After a miraculous three-pointer to send the game into overtime, the Knicks offense fell apart. Knicks Film School breaks it down for us.

I am going to start this post with a disclaimer:

There are two sides to the Jarrett Jack coin: one side has a cagey veteran that sort of looks like Cuba Gooding Jr., smiling at you; the other side offers an upset mob of Knicks fans calling for more playing time for Frank Ntilikina.

So when Jeff Hornacek decided to play Jarrett Jack down the stretch against Miami, #KnicksTwitter was ready to explode. It’s one thing to play Jack in certain offensive situations (the smiling side of the coin); it’s another to play him every possession, even on defense (the ugly side of the coin), when you could have switched him out with Frank for key stops.

On par, Jack is the Knicks best penetrating guard (not saying much at this point) and he is their best pick and roll point guard. In fact, he ranks above league average in points per possession as both a pick and roll ball-handler and passer, per Synergy Sports.

Ntilikina, on the other hand, is still working on that part of his game:

Flip the coin and sometimes you get heads when you expect tails. Such was the case in overtime against the Heat. It wasn’t Jack’s defense that became a problem:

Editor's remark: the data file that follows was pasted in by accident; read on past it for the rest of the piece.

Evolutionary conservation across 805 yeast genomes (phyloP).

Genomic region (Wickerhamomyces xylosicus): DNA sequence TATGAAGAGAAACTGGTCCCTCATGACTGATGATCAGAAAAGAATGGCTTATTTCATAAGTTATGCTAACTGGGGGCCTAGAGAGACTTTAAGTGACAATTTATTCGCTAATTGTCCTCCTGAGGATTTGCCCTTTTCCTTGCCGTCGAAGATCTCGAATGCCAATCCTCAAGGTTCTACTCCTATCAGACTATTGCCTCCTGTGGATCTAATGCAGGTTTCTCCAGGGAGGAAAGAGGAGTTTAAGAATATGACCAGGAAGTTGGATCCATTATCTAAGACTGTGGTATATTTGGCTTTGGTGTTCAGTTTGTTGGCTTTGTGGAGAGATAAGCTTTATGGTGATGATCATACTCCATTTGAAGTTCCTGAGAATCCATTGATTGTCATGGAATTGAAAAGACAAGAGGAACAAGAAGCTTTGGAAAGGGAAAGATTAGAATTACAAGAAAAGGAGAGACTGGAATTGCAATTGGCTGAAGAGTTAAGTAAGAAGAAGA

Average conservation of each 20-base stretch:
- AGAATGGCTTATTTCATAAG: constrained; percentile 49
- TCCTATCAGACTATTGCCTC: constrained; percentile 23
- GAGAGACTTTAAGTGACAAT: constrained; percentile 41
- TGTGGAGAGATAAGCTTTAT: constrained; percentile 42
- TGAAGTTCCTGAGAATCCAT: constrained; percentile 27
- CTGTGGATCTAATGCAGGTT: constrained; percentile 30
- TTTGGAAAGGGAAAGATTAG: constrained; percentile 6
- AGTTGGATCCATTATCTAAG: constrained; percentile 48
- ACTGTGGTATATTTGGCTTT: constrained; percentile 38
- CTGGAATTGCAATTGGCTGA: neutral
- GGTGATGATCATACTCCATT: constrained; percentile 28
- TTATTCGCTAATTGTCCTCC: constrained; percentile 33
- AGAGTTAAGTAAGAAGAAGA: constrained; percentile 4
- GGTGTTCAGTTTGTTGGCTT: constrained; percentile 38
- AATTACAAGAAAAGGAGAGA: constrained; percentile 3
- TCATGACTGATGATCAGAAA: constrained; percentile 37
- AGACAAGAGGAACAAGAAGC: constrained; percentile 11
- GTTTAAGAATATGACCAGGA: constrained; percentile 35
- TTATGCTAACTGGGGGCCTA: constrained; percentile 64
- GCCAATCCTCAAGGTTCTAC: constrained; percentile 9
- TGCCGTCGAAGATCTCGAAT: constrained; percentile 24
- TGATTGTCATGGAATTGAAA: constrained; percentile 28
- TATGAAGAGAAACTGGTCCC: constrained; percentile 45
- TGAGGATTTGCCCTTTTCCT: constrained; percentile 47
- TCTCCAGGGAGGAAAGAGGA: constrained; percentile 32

It was Jack’s offense that killed the Knicks.

A big part of that comes from the team’s overall inability to get Porzingis the basketball in good spots after slips and rolls. When they miss that pass, even as Porzingis finds a mismatch on the switch off the pick, the ball-handlers seem skittish to make a post entry, probably after watching the past several weeks of opposing teams swat the ball out of KP’s hands in these situations.

Without making the post entry, random isolation plays then develop with players like Courtney Lee, or even Jarrett Jack, trying to take the defense one-on-one off the dribble.

As Ntilikina continues to develop, the Knicks need Jack to find improvement in his defense, as he did in Miami, while showing more consistency on offense, something the team needs from both their aging and rookie point guards.

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